NEW DELHI (Reuters) - India's competition watchdog is reviewing accusations that France's Pernod Ricard colluded with retailers in New Delhi to boost market share, the latest headache for the spirits giant in a key market, legal papers seen by Reuters show.

With brands such as Chivas Regal, Glenlivet and Absolut vodka, Pernod has a share of 17% in a liquor market it says is its second biggest globally by net sales, but one where it is embroiled in licence, tax and antitrust difficulties.

The latest accusations figure in a confidential filing in March on practices in the liquor industry made by an individual identified only by the first name Mohit, who has a record of taking up public interest litigations.

The Competition Commission of India (CCI) is reviewing the case and can order a full investigation, or dismiss the accusations if not borne out, said a source familiar with the matter who spoke on condition of anonymity.

Pernod is accused of gaining market share by asking retailers in the Indian capital to stock more of its goods in return for helping them secure loans to bid for store licences, according to the filing.

Reuters reviewed the filing, which is not public, in line with the watchdog's rules.

In a statement to Reuters, Pernod said it had not been notified of the new antitrust case, but was committed to comply with local laws and "instruct and educate our teams" to do the same.

The competition regulator did not reply to Reuters' queries.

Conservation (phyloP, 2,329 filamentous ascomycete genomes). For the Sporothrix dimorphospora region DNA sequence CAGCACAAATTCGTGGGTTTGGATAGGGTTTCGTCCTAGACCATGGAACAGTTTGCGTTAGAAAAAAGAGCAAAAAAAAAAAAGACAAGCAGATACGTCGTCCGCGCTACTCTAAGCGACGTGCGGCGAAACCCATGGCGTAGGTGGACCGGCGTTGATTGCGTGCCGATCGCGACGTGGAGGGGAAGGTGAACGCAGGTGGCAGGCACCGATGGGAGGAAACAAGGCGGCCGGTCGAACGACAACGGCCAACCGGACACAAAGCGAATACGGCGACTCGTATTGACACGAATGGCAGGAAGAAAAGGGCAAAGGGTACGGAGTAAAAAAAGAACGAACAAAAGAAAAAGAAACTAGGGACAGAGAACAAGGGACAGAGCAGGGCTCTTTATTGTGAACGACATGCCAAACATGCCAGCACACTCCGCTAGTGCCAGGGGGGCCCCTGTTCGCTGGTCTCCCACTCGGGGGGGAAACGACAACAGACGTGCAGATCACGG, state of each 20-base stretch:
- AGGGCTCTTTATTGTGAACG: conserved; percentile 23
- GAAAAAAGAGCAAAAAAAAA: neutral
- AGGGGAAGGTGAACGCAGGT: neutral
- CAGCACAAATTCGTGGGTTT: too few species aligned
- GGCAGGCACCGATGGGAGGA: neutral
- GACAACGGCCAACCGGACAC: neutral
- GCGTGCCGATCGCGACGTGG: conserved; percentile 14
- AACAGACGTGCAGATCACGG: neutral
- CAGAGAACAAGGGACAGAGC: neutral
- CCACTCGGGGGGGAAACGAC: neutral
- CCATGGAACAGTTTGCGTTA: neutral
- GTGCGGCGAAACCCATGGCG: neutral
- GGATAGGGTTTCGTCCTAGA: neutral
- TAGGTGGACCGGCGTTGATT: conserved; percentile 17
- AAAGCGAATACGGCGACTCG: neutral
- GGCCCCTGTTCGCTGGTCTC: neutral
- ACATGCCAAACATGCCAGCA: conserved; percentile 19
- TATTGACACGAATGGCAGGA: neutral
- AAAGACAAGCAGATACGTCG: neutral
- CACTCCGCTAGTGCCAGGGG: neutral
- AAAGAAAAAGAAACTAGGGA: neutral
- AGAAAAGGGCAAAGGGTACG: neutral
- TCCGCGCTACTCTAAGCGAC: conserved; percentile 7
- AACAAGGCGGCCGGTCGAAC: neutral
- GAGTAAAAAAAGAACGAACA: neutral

Telephone calls to the complainant went unanswered.

The accusations rely mostly on findings by India's financial crime agency, the Enforcement Directorate, as it looks into Pernod's alleged role in a graft case centred on the city's liquor policy that led to the 2022 arrest of a company official.

Drawing on the findings, the CCI complaint accuses Pernod of providing $24 million in corporate guarantees to its bankers in 2021 to help city retailers get loans. Retailers then ensured that 35% of the stock in their shops consisted of Pernod brands.

The findings "clearly spill the beans that the purpose of the corporate guarantee was cartelisation by Pernod with selected retailers for brand pushing at the expense of fair competition," the case document states.

Among Pernod's other woes, it has, for more than a year, unsuccessfully sought a retail licence for its products in New Delhi.

It faces another antitrust case for misconduct in south India and is contesting a tax demand for nearly $250 million, for allegedly undervaluing imports.

Pernod has repeatedly denied any wrongdoing in all the cases.

The latest CCI case centres on Enforcement Directorate findings that Pernod's acting chief financial officer for India consented in mid-2021 to the issuance of corporate guarantees for facilitating loans to Delhi retailers, and advised the group CFO, Helene de Tissot, of it in an email on July 13, 2021.

Pernod's "support" of $24 million to bidders for store licences had the potential to generate an additional $15 million "benefit over a three-year period" and the move "will also enable us to counter local players' threat", the email said.

The CCI case also cites extracts of a Pernod PowerPoint presentation in June 2021 that mentioned an internal plan to "take control of retail shops" in New Delhi. Reuters has previously reported the email and the presentation.

(Reporting by Aditya Kalra; Editing by Clarence Fernandez)

By Aditya Kalra